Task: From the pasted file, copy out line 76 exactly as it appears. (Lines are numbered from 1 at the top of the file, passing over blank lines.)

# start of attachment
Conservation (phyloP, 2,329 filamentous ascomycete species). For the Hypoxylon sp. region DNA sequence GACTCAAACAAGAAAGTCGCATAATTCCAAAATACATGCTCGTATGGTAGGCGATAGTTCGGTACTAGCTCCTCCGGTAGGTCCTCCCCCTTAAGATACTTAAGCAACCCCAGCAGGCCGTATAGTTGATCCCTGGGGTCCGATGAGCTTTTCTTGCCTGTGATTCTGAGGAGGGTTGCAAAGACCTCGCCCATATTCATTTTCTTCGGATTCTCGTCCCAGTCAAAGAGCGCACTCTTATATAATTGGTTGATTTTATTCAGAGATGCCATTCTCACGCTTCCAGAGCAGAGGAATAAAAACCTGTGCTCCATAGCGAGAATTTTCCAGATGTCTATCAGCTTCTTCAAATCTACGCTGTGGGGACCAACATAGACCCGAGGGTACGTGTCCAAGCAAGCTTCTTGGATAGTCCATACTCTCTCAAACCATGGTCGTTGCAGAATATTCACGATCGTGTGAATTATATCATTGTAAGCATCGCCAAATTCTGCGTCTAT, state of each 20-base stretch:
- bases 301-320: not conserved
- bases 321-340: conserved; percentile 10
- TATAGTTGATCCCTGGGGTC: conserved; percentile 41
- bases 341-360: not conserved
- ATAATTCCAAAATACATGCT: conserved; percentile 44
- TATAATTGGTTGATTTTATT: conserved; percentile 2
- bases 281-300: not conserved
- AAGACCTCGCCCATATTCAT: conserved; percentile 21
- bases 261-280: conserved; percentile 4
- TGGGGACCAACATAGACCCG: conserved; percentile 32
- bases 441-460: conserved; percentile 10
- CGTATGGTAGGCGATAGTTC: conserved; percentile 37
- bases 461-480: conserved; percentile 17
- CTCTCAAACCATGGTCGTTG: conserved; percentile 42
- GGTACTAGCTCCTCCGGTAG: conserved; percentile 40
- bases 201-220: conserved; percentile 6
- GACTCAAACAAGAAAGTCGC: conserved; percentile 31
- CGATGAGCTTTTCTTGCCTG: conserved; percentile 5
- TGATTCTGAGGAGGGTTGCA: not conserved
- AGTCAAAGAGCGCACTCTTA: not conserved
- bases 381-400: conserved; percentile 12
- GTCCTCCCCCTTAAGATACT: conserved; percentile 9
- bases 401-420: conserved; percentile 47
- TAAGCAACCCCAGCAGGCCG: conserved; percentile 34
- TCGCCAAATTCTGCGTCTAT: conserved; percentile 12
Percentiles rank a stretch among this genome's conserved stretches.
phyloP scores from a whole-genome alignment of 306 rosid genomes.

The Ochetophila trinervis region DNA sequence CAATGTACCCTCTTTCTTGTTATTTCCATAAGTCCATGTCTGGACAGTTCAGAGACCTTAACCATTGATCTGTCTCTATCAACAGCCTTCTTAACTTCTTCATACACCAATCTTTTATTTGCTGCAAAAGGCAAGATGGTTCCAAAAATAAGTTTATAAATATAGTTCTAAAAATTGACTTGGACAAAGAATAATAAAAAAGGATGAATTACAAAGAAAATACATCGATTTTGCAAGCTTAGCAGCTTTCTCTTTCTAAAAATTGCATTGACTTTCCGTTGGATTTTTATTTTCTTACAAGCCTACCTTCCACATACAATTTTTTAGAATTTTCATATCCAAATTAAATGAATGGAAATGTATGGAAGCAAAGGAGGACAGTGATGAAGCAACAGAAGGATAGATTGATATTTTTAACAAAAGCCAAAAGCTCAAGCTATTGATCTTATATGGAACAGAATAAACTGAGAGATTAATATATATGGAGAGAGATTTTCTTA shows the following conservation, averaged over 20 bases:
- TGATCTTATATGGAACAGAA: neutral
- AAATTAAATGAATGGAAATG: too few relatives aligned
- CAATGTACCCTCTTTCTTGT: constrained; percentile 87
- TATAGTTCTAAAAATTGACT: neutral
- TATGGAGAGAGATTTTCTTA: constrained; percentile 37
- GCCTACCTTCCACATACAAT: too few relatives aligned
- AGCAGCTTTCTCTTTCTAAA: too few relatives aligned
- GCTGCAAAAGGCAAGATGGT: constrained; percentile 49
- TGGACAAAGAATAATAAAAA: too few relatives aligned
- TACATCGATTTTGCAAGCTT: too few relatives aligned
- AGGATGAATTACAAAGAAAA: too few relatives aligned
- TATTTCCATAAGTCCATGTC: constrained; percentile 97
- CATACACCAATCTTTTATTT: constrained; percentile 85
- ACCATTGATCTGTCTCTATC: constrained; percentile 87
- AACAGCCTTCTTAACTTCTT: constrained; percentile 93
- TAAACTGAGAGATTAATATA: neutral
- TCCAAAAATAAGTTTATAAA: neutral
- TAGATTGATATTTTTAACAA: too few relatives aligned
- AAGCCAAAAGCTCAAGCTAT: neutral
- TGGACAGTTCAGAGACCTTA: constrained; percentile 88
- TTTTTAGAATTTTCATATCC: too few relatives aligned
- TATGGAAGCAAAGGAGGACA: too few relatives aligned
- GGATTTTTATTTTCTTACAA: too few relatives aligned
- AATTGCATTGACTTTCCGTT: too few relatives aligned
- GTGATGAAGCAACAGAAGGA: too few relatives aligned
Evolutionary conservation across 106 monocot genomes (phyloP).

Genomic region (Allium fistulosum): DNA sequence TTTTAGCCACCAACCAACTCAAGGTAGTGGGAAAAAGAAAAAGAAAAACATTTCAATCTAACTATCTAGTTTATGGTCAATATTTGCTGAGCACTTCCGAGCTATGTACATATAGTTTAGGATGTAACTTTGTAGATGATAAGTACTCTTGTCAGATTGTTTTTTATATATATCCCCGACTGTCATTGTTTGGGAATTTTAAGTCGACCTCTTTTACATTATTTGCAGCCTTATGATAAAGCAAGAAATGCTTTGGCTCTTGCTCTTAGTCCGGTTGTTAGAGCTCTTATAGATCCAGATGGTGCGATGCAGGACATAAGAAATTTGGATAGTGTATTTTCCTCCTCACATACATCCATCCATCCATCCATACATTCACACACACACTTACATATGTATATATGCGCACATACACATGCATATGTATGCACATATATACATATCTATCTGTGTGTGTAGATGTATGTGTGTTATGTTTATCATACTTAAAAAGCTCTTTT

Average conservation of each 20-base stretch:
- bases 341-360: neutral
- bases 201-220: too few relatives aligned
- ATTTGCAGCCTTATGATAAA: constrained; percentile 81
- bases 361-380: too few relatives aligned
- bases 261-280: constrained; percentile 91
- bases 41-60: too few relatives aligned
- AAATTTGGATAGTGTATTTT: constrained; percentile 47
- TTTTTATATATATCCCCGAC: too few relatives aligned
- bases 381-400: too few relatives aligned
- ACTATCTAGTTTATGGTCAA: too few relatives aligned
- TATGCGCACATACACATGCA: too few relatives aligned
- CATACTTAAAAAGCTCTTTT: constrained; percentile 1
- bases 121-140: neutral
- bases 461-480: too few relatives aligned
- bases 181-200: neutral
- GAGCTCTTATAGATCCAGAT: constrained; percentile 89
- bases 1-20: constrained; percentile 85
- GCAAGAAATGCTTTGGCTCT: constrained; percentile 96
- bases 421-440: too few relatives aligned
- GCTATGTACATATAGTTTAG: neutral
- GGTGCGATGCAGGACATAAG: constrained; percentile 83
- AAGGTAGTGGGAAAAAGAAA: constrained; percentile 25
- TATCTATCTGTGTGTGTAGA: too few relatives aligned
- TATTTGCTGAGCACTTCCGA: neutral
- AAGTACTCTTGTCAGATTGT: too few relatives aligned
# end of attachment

- bases 421-440: too few relatives aligned